Have you made a fire evacuation plan for your family? Did you include your pets? July 15th is Pet Fire Safety Day – a reminder to pet owners to include their pets in fire evacuation plans and to take special precautions to prevent pet-related fires from starting.
Dogs and cats can increase the risk of home fires. A few simple steps can help you prevent pet-related fires:
Unattended candles are dangerous in any situation, but with pets around, all it takes is a quick flick of a tail to topple a lit candle and start a fire. Never leave candles burning unattended and keep all open flames out of reach of curious dogs and cats. Consider using flameless, battery-powered candles instead.
Keep flammable liquids and cleaners in protected cupboards or cabinets, out of reach of your pets. Besides being fire hazards, they are usually toxic to pets if swallowed.
In cold months, monitor your pet around the fireplace. While most pets will not approach a hot fire, they can sometimes nudge or scoot their beds or toys too close to a fire. These items can easily ignite if a hot ember lands on them.
Keep electrical cords out of reach of pets. Dogs, cats, rabbits, and other pets that chew on the wires can not only suffer electrical burns to their mouth or die from electrocution, they can also remove the protective insulation, resulting in sparks and possibly a house fire.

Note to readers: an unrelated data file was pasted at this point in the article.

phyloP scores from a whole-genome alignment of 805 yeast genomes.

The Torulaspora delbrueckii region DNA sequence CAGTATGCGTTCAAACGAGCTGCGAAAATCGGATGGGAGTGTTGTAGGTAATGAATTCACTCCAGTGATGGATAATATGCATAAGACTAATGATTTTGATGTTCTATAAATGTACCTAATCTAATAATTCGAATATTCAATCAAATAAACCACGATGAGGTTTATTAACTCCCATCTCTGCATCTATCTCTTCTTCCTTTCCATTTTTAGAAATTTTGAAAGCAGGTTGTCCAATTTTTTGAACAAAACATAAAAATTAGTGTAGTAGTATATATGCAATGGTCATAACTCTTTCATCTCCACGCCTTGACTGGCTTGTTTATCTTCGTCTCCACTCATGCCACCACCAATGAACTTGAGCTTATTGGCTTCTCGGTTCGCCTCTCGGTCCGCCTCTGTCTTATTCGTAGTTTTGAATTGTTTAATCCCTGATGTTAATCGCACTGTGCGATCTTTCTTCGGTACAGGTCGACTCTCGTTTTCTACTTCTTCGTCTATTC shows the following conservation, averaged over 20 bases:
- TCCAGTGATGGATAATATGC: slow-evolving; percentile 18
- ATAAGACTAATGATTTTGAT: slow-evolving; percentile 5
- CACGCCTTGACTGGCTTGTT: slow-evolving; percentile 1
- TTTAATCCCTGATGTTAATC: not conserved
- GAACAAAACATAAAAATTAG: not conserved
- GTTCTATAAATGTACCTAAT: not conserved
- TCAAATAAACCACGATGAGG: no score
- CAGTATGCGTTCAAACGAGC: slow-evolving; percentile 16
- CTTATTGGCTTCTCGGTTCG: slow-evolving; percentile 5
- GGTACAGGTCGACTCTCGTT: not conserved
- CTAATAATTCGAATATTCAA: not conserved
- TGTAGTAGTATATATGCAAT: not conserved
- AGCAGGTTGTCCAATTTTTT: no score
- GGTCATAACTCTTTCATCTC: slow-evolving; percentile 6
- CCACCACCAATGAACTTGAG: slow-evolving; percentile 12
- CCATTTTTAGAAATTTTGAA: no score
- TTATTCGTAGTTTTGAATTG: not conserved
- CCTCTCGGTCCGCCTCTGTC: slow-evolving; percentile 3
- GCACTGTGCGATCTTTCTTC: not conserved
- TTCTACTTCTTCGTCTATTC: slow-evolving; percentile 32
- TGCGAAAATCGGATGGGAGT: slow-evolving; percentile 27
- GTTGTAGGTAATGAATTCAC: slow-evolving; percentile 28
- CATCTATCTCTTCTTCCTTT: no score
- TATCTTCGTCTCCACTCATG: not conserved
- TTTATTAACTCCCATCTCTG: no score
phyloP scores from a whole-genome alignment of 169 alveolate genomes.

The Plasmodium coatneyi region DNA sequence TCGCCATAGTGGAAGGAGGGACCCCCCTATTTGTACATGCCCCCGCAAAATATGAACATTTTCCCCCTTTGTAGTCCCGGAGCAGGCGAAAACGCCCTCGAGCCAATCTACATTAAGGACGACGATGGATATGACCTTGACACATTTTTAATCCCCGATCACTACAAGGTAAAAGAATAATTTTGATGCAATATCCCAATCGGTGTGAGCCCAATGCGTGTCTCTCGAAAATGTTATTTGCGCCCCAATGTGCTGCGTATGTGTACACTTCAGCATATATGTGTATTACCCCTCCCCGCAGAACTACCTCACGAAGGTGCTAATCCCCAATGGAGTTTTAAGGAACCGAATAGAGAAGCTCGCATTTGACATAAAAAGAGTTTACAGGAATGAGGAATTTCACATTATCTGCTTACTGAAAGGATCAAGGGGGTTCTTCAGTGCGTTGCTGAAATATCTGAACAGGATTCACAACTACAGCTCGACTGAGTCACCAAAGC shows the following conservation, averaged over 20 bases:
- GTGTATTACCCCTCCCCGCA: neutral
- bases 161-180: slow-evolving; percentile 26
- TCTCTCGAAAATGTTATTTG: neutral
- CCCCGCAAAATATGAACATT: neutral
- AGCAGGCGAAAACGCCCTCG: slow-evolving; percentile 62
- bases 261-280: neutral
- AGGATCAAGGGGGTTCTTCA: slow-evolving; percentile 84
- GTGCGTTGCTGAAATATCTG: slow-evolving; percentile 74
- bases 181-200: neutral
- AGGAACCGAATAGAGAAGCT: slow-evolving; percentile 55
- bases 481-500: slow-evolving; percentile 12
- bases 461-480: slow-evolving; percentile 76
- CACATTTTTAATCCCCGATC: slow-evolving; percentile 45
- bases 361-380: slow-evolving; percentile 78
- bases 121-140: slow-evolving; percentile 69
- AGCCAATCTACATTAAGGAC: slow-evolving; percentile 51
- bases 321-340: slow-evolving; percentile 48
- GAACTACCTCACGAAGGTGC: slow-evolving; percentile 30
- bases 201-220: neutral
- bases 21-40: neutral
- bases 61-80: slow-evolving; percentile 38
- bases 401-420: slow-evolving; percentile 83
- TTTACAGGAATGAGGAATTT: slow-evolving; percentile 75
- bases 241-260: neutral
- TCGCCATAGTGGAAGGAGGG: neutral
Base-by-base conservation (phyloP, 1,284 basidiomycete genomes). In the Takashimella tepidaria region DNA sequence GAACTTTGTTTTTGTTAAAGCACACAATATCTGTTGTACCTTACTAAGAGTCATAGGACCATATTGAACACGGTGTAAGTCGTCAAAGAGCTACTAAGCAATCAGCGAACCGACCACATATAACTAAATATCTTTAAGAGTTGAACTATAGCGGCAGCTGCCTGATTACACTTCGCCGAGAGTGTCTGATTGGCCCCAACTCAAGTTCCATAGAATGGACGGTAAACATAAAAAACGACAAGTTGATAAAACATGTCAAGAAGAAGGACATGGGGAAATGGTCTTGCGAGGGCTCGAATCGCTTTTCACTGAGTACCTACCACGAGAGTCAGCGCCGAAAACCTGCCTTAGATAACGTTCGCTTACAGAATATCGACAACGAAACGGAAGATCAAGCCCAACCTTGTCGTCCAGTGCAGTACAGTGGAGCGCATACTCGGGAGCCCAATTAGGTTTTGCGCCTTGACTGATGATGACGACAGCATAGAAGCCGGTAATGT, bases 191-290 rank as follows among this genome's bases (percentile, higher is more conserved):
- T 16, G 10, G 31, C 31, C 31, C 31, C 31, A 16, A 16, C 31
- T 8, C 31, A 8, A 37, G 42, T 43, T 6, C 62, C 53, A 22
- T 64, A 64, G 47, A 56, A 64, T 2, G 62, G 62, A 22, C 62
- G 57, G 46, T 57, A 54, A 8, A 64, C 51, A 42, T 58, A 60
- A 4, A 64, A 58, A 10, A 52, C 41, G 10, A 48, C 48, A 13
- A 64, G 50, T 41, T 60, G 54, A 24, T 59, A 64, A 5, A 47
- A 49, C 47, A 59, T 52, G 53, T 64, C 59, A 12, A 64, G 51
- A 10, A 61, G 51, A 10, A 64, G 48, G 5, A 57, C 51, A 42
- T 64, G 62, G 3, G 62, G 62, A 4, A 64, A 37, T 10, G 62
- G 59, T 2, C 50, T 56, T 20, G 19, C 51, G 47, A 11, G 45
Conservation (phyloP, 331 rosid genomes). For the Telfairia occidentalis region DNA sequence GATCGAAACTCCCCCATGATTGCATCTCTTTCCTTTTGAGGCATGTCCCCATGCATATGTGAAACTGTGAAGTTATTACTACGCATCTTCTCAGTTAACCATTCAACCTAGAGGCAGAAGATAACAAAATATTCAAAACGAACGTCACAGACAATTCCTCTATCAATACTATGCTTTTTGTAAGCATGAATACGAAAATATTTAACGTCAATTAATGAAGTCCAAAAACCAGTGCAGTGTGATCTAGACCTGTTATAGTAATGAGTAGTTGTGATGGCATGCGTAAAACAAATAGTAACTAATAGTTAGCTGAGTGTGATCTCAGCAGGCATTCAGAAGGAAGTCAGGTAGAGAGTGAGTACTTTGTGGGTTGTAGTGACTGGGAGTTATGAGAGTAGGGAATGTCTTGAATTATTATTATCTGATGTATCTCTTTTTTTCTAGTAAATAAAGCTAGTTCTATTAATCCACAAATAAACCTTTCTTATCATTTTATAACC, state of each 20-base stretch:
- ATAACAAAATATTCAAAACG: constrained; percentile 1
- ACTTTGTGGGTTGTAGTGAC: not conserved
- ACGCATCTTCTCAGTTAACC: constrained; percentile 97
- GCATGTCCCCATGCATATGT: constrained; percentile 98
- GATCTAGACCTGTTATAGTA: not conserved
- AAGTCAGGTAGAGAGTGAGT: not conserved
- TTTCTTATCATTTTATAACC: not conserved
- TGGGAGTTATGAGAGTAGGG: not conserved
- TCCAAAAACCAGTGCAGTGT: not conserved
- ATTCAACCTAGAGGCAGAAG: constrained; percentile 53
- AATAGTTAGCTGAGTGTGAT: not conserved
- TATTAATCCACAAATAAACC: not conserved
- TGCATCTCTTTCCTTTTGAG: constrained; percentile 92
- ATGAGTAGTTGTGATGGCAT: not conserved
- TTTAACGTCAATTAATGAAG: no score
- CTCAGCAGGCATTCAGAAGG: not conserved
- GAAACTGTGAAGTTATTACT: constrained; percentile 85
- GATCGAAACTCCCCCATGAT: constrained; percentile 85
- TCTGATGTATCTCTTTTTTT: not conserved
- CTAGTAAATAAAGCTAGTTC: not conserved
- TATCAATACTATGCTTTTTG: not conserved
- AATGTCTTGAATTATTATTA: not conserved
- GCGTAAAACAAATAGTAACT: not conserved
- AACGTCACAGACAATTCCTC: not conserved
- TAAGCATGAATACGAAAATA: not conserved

It is important to include your pets in your family’s fire evacuation plans and by including them, you can reduce the risk of injury to your pet in a house fire.
Pets often perish in house fires because they are confined to their crates and cannot escape. Stickers or decals alerting firefighters that pets reside in your home are available from many retail outlets. The SPCA carries pet rescue window decals as well; contact your local branch for more information.
Include your pet in your evacuation plans. Teach all family members the safest way to escape your home in case of fire. Always have a back-up route in case the original path is blocked by flames or smoke. Practice your home evacuation plan twice a year during the day and at night – things look a lot different at night. Always keep a leash close to your pet’s crate or bed to help guide your dog to safety and restrain him if he becomes distraught. Never go back inside a burning building to retrieve a family member or pet. Get out and stay out. Call the fire department as soon as you are safely outside.
If you are unable to escape with your pets, let the emergency responders know that your pets are still inside your home.
As part of your pet fire safety preparations, make sure your pet is microchipped. If your pet escapes the fire or slips away during evacuation, it will be much easier to be reunited with him if he is microchipped. Be sure to update the contact information associated with the microchip so that you can be contacted.
If your pet is having difficulty breathing, ask emergency workers to provide oxygen support. Many rescue vehicles are equipped with oxygen masks specially made for dogs and cats. Be sure to have your pet checked out by your veterinarian after the fire. If your pet smells like smoke, he likely inhaled some too. Even if he appears normal, it is important that he be examined, as burns are sometimes not apparent under the thick coat of fur.
Losing a home to a fire is devastating. Losing a pet will make a difficult situation even worse. By taking these precautions, you can help protect your entire family in case of fire.
Note: This article, written by LifeLearn Animal Health (LifeLearn Inc.) is licensed to this practice for the personal use of our clients. Any copying, printing or further distribution is prohibited without the express written permission of Lifelearn. Please note that the news information presented here is NOT a substitute for a proper consultation and/or clinical examination of your pet by a veterinarian.